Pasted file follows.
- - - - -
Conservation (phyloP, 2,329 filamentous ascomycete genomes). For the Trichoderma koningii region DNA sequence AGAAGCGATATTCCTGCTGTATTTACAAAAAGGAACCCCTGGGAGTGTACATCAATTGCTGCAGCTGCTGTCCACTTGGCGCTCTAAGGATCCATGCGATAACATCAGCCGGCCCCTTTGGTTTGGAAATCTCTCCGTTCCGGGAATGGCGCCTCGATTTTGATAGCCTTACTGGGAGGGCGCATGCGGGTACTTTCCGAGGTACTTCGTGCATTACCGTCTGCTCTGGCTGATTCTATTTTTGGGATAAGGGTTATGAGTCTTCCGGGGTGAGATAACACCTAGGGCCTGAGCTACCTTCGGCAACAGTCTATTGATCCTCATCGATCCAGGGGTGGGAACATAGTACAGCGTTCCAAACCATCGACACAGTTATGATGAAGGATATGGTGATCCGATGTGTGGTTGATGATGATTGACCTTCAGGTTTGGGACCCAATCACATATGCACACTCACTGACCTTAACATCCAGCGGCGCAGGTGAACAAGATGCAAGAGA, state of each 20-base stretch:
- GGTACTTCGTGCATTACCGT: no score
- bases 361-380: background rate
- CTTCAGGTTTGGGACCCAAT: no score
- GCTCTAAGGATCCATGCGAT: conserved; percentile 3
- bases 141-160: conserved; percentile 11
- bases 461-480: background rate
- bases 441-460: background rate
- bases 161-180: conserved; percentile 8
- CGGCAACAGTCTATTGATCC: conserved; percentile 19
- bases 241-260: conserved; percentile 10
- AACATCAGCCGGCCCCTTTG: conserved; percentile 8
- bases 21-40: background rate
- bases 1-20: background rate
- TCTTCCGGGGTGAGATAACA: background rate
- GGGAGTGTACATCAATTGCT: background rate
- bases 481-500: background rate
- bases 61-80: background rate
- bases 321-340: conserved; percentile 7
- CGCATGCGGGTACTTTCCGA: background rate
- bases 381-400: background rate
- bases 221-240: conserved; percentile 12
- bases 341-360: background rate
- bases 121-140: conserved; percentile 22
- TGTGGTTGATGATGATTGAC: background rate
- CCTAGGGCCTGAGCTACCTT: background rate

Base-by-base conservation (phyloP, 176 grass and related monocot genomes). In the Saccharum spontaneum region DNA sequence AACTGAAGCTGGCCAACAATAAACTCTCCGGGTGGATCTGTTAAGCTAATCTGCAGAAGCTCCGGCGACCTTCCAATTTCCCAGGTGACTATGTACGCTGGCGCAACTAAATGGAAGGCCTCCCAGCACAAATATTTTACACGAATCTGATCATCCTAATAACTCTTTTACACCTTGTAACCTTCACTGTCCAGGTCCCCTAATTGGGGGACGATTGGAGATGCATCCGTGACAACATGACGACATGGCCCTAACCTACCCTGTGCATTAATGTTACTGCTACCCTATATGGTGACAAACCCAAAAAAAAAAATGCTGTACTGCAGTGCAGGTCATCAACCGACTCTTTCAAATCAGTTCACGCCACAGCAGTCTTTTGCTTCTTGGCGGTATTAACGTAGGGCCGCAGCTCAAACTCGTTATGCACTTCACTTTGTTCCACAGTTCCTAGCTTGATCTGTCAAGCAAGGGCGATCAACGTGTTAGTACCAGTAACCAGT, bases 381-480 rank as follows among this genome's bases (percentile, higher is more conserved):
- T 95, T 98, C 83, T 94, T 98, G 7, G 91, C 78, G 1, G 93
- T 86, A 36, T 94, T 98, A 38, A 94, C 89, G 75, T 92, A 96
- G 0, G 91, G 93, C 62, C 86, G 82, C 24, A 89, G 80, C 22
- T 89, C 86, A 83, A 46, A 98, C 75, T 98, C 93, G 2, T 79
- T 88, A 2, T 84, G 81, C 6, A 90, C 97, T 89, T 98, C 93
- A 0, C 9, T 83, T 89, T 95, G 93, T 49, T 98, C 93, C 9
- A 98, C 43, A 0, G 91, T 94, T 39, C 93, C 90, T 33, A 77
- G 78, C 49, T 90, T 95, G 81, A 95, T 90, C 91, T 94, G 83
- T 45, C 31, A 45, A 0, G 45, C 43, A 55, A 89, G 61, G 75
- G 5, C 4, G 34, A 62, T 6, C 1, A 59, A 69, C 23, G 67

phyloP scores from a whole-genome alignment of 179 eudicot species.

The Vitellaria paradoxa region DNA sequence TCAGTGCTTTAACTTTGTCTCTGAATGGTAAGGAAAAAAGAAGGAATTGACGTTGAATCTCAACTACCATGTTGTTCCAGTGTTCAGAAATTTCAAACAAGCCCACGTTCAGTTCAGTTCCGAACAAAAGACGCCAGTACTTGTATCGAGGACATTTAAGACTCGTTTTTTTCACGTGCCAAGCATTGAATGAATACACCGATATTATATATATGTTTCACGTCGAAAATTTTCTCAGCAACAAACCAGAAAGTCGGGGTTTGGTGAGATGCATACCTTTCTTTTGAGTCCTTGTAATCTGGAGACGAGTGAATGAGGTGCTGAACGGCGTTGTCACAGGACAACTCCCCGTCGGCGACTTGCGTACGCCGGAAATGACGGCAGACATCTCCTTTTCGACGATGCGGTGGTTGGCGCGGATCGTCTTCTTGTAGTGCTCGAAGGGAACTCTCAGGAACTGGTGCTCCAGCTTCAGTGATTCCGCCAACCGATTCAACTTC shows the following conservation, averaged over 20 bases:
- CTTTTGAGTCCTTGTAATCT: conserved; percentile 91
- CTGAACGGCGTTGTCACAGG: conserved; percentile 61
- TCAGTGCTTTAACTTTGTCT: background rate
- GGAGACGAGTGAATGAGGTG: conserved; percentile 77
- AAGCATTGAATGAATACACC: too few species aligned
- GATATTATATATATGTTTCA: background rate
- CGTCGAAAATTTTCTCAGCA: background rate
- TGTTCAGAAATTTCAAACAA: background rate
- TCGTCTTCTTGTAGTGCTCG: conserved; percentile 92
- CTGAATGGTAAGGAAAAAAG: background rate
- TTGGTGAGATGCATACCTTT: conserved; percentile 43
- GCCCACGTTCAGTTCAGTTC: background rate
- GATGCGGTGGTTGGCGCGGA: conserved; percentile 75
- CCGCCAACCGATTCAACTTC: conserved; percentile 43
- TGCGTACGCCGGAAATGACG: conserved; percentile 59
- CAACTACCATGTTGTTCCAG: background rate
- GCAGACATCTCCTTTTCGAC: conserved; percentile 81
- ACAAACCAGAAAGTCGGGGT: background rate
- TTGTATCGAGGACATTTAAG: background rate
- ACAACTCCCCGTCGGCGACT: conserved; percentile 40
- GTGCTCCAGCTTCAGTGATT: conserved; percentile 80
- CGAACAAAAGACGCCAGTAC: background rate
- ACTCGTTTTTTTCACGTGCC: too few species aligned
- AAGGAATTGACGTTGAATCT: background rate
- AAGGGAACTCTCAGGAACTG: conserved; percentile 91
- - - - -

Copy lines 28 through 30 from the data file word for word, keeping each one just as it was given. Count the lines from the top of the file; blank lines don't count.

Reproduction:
- T 95, T 98, C 83, T 94, T 98, G 7, G 91, C 78, G 1, G 93
- T 86, A 36, T 94, T 98, A 38, A 94, C 89, G 75, T 92, A 96
- G 0, G 91, G 93, C 62, C 86, G 82, C 24, A 89, G 80, C 22